I gazed into his thin face. Several days of stubble added to his general unkempt look. His complexion was pale, a wan look that made me think drug addict. His eyes refused to meet mine, instead darting from place to place across my face and body, as if trying to assess the threat I presented.
"Sorry, I don't smoke.' I tried to force reasonableness into my voice, despite the disgust I felt at this creature before me. I made to move past him, but he took a step backwards.
"How about some cash?' His eyes flicked up to meet mine, then away. "Lend us a fiver?'
I began to get angry. "Sorry.' I moved to one side, giving him a chance to end this. He took another small step, scuffed and badly abused trainers skimming the paving as he once more blocked my way.
"C'mon,' His voice took on a wheedling tone. "Let's make this easy for both of us.' The youth glanced around, in order to make sure that we unobserved. I took the opportunity to take a small step backwards, towards an alley I had just passed.
"Whoa. Where you think you're going?' He moved towards me. His concealed hand slid out of the pocket. Clasped in the hand was a carving knife, of the sort found in most homes. The blade was about five inches long, and had been honed down to a point at the tip. It was a clumsy thing, clearly intended to intimidate. "Hand over the cash. Now.'
I pretended to look terrified, and took what I hoped looked like a couple of involuntary steps backwards. I thought briefly about going for the knife I had in my coat pocket, but decided it wasn't worth it. His would do. The youth lurched forward, the kitchen knife waving inexpertly in front of him.
Another couple of steps, and I was in front of the alley entrance. I waited for my assailant, then grabbed the wrist of his knife hand. I hauled, jerking him forwards, off balance. As I twisted sharply, I stuck out a leg, tripping the youth as he flew past me. I let go of his wrist.
He spun past me and fell, sliding across the ground into a couple of dustbins. Incredibly, he managed to retain his grip on the knife and, as I followed him into the alleyway, he attempted to regain his feet, whilst still waving the dammed thing in front of him.
He was too slow, and far, far, too late. I gripped his knife hand once more, and twisted the wrist, almost breaking the bone. The youth tried to scream, as his hand, still grasping the knife, was forced back. The knife entered his body just below the breastbone, and the young man stiffened, his mouth wide open as he tried to draw an agonized breath. Fetid air washed across my face, as I twisted the blade, then pushed downwards.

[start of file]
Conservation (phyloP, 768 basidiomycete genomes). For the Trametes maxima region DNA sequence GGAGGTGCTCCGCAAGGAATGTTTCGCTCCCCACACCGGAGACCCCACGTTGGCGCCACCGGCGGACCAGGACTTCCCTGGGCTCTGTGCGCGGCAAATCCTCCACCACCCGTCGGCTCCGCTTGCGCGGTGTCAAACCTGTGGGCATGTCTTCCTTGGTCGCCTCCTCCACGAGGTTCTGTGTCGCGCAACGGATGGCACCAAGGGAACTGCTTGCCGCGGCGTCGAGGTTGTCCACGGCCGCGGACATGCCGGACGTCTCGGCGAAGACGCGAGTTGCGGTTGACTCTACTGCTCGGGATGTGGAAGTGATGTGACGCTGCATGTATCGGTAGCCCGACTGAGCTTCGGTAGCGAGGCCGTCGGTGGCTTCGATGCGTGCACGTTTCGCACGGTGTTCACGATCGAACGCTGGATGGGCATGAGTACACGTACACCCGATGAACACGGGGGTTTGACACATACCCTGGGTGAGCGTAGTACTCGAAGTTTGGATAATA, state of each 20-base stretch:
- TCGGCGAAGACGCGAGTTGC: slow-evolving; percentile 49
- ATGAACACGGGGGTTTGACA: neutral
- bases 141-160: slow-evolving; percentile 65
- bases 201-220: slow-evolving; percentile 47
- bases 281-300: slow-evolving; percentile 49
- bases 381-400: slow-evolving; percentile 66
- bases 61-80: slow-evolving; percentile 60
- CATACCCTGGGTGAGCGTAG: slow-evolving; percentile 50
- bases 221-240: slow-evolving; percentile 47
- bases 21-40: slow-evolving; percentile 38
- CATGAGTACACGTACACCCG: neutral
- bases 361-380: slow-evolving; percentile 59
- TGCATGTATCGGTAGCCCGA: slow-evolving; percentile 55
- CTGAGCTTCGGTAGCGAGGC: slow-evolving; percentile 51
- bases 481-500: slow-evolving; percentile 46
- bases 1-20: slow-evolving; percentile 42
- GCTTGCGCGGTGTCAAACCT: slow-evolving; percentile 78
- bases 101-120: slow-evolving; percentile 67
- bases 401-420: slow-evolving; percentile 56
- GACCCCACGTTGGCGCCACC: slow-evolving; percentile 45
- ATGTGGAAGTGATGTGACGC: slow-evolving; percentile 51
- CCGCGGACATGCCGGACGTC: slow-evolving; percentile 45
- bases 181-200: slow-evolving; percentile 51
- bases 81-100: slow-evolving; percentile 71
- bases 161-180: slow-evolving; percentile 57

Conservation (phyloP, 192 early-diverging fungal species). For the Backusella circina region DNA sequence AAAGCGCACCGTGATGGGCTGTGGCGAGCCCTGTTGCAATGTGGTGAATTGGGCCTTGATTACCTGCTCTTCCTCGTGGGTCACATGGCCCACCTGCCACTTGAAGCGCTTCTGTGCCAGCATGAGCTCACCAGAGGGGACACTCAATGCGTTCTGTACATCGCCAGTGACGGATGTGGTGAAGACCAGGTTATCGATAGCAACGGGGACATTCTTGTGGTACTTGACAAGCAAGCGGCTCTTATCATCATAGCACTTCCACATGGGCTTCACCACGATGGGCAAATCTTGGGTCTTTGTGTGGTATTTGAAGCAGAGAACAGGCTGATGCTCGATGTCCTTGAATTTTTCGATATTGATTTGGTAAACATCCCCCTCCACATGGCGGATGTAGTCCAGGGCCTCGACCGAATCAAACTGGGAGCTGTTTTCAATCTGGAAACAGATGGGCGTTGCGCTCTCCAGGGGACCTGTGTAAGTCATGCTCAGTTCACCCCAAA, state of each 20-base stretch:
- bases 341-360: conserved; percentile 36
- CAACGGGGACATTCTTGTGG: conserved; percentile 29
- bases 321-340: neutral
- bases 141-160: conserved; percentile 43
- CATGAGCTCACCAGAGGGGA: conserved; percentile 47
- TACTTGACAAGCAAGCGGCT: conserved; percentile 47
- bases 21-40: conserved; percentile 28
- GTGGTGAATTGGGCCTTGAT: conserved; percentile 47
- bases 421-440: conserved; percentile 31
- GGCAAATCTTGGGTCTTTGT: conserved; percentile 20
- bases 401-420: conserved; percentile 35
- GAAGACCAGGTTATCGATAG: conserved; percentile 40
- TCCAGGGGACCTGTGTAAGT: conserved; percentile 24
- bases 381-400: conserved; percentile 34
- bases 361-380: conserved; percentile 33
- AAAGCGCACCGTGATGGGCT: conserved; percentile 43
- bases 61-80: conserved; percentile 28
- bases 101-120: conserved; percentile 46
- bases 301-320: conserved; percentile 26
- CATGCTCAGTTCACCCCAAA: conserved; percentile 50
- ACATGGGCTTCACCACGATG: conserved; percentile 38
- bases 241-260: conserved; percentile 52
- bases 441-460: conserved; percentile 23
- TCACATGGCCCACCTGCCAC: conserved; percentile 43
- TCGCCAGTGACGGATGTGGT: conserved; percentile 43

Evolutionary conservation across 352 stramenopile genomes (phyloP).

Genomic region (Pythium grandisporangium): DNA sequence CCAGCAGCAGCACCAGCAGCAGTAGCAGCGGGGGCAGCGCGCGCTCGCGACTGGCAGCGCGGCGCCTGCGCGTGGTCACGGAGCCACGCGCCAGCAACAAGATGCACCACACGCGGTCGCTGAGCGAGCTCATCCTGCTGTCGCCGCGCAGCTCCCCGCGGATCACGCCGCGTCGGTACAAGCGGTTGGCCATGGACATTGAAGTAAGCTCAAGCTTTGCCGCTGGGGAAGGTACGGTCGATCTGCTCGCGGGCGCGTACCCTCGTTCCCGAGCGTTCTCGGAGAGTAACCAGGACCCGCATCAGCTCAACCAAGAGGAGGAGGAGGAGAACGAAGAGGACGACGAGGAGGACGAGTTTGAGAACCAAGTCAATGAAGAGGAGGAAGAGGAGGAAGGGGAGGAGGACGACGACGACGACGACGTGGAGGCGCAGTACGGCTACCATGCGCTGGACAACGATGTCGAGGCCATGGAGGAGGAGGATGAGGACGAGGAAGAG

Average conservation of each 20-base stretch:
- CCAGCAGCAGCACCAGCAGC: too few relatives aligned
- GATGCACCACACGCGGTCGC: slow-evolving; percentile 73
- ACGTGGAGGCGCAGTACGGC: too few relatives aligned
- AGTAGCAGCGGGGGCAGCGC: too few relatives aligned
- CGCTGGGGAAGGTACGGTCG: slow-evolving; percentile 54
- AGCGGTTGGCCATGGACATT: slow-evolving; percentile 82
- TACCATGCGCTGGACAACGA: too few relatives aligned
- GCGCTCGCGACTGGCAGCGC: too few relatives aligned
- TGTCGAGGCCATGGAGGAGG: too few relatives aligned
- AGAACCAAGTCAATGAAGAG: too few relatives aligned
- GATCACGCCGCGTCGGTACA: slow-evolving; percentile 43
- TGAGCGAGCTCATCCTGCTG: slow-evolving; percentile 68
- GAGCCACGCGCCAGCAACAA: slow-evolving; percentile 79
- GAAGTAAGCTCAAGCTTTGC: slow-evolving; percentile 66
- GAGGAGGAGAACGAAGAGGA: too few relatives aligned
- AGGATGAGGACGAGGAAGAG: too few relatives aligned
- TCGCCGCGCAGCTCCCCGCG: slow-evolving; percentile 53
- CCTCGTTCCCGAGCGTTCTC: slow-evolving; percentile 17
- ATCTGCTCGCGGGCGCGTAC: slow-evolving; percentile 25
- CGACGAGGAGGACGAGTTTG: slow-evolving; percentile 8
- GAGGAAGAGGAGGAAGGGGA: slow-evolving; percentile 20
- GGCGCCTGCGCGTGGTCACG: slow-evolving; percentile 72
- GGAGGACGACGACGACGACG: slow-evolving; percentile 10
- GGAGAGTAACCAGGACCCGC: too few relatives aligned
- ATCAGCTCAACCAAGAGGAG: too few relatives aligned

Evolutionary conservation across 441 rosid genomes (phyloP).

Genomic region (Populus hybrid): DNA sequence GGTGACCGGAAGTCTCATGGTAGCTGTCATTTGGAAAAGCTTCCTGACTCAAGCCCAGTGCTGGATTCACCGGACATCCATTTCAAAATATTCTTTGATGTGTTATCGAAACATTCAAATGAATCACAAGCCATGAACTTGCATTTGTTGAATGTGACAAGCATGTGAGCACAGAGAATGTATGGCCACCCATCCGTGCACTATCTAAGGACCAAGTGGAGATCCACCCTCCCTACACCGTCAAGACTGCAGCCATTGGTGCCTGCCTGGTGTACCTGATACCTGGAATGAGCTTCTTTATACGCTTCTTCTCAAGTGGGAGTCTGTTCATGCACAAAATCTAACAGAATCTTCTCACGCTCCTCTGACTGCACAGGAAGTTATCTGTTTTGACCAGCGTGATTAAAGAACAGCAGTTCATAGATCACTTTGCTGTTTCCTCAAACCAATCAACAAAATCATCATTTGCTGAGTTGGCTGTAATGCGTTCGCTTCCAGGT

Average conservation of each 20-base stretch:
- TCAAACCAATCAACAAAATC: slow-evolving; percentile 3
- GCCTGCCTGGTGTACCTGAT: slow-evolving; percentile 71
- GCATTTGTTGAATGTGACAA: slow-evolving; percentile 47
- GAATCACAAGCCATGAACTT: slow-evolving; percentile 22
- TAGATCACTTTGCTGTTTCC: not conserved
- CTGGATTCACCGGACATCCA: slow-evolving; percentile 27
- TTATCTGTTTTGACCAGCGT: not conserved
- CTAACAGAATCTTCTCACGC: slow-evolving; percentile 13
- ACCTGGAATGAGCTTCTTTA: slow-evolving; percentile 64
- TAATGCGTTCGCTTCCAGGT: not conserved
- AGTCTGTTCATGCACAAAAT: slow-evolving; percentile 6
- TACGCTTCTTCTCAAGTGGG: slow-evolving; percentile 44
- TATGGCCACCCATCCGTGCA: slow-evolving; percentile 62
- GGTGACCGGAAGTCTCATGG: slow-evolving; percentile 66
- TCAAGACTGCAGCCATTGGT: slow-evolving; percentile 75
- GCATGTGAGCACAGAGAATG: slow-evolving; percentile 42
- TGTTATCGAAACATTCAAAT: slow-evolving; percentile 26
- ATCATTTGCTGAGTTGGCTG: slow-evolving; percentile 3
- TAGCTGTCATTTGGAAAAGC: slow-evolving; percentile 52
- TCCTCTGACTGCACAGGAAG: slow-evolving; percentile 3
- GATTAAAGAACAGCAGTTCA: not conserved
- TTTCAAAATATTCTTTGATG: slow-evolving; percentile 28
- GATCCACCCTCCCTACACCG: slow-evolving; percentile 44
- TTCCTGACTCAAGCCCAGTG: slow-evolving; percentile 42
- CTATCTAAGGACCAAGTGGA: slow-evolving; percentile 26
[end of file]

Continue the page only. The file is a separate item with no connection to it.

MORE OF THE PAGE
I looked into his eyes as he died. What small spark of intelligence there was to be seen, dimmed, then went out altogether as he went limp. It was a shame, I thought, that I had only brought the one calling card out with me this evening. Never mind though, it was fun, all the same. I stood and turned, dismissing the body.
Looking down, I saw that I was going to have to destroy my overcoat. I swore silently to myself. The dark heavy fabric was soaked with the would-be thief's blood. Damn; it was an expensive coat, and not all that old. Nevertheless, I was going to have to burn it, when I destroyed my gloves. Damn; I liked that coat.
Luckily for me, I had a jacket on underneath, and it wasn't all that far home. I unbuttoned the coat and shrugged it off. Folding it carefully, I draped it across one arm.
Less than twenty minutes later, I was standing in the cellar of my house. I nursed a large scotch, and watched the small fire burn merrily inside a metal box I had had made for that very purpose. The flames provided some welcome warmth, and I raised my glass, studying the fire through the whiskey. My wedding ring glimmered in the flickering light, the white gold band taking on an orange hue. The coat and gloves were quickly reduced to ashes, and I stayed until the fire died, before raking the ashes across the bottom of the box. I was soon going to have to scatter the ashes around the neighbouring gardens, but not tonight. I had done enough for one evening.
Life was good.
So very, very, good.
"People may doubt what you say, but they will believe what you do."
-- Lewis Cass